For all of its flaws, it's obvious Scoob! was made with love. Director Tony Cervone and his team clearly adore the crew of Mystery Machine and want to do justice to the easily frightened dog whose primary goal in life is a Scooby Snack.
While far more generously budgeted than a typical episode of the series Scooby-Doo, Where Are You?, Scoob! recycles some of the sound and music cues preventing fans of the old show from feeling too disoriented.
Cast: (voices of) Frank Welker, Will Forte, Mark Wahlberg, Zac Efron, Jason Isaacs, Gina Rodriguez, Amanda Seyfried, Kiersey Clemons, Ken Jeong, Tracy Morgan, Simon Cowell
Director: Tony Cervone
Rating: PG, for some action, language and rude/suggestive humor.
Running time: 1 hour, 34 minutes
While the movie has a PG rating, it's tempting to wonder if Scoob! is intended for the grandparents of today's kids. People who grew up with Hanna-Barbera cartoons in the 1960s and '70s will find enough Easter eggs to keep Paas in business for centuries.
The movie is loaded with HB characters who don't regularly appear on Boomerang. Even some of the locales are named after people who helped originate Scooby-Doo, like voice actor Don Messick. It was he who first uttered sentences where "R" was the only consonant.
(Hey, Scooby-Doo is a dog, so the fact that he speaks at all is impressive.)
Screenwriters Matt Lieberman, Adam Sztykiel, Jack Donaldson and Derek Elliott have the unenviable challenge of making a story that retains most of the tropes from the show but must also have enough variations to prevent tedium from setting in. Even people who've never seen the 1969 TV series know that the bad guys would have gotten away with it if "it weren't for you meddling kids."
The passengers in the Mystery Machine are fleshed out this time even if their fashion sense hasn't gotten past the paisley age, much less grunge or emo. Scoob! begins by recounting how Shaggy (Will Forte), Scooby-Doo (veteran animation voice Frank Welker), Fred (Zac Enron), Daphne (Amanda Seyfried) and Velma (Gina Rodriguez) came to take on make-believe ghosts.
The prologue helps get the prerequisite origin story out of the way so that the team's current adventure can take place. Mystery, Inc. wants to turn their detective work into a publicly traded company, but their potential investor Simon Cowell (providing his own voice) doesn't think perpetual cowards Shaggy and Scooby are worth the potential commitment.
Perennial Hanna-Barbera villain Dick Dastardly (gleefully overplayed by Jason Isaacs) thinks differently. To the rest of the world Scooby is a mutt, but Dastardly learns that the hound is really a descendant of Alexander the Great's canine companion. As a result, Scooby is the only way to access the Macedonian conqueror's hidden treasure.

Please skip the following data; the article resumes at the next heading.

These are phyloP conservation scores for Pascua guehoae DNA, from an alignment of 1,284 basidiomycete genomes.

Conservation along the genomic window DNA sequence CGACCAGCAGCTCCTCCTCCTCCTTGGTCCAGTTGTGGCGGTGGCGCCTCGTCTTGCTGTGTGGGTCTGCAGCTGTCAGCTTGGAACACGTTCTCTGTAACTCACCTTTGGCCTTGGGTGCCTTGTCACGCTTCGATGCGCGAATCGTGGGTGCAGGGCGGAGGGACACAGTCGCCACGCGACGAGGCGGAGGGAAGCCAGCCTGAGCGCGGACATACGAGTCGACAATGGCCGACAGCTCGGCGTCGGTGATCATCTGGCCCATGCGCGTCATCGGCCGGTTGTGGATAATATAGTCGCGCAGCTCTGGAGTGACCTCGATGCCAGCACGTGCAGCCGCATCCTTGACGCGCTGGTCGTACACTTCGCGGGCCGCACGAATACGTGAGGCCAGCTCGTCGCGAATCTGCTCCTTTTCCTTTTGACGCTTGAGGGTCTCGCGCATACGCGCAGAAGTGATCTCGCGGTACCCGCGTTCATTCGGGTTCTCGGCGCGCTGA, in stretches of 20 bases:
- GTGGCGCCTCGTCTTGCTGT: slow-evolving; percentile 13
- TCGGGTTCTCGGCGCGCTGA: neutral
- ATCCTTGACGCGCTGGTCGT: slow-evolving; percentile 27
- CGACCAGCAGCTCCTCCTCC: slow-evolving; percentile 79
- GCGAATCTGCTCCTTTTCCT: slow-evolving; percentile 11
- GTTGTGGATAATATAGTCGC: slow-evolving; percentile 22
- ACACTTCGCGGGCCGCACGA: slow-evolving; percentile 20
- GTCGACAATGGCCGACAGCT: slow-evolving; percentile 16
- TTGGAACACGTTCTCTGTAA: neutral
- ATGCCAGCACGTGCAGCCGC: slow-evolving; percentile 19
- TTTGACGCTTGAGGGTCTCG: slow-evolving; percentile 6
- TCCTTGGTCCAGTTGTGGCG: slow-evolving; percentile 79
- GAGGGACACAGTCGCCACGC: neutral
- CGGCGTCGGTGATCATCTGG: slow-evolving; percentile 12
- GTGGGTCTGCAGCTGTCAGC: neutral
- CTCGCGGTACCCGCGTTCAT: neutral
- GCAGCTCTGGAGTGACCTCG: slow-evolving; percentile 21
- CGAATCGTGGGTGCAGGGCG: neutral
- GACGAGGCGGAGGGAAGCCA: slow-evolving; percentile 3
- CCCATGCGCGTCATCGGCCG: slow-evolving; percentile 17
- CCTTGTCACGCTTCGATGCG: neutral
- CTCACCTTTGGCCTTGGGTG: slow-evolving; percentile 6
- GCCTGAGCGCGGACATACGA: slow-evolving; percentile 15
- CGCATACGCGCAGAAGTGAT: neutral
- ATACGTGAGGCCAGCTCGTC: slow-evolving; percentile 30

Dastardly has an army of shape-shifting robots, so he's a more formidable opponent to the gang. Who needs crooks pretending to be ghosts, when Dastardly can summon either a mechanical horde or the legendary three-headed dog Cerberus?
Fortunately, Mystery, Inc. has an ally with superhero Blue Falcon (Mark Wahlberg) and his sidekicks Dynomutt (an appropriately sniping Ken Jeong) and Dee Dee Skyes (Kiersey Clemons). This Blue Falcon has lots of cool high tech toys, including Dynomutt himself, but unlike his 1970s incarnation, the new man in the blue suit is the son of the previous costumed creator and has some serious insecurities. In crisis situations, he makes Shaggy and Scooby seem like paragons of courage.
Wahlberg and Efron take what are usually bland, dull characters and give them just enough quirks to make 90 minutes in their company worthwhile. The rest of the A-listers all sound like they're having fun and not simply imitating what Messick and his cohorts did before.
Cervone manages to update the 2D look for a 4K digital presentation, so the old character designs don't look like they're awkwardly shoehorned into the 21st century.
There is some unmasking here and there, but for the most part Cervone and company stick with their current story. The new spins on the characters are clever, but the quest seems like a letdown, because there isn't much of a mystery.
Isaacs is an old hand at playing antagonists and thankfully hasn't gotten bored with it.
Still, there isn't anything dynamic when you already know Dastardly is up to no good.
It's in his name.
Oh, and his mustache is suitable for twirling.
Perhaps Cervone and his cohorts can be forgiven if like Alexander the Great, they feel they have no more worlds left to conquer. It's hard to locate new mysteries when Mystery Machine has been rolling for more than half a century.
MovieStyle on 05/22/2020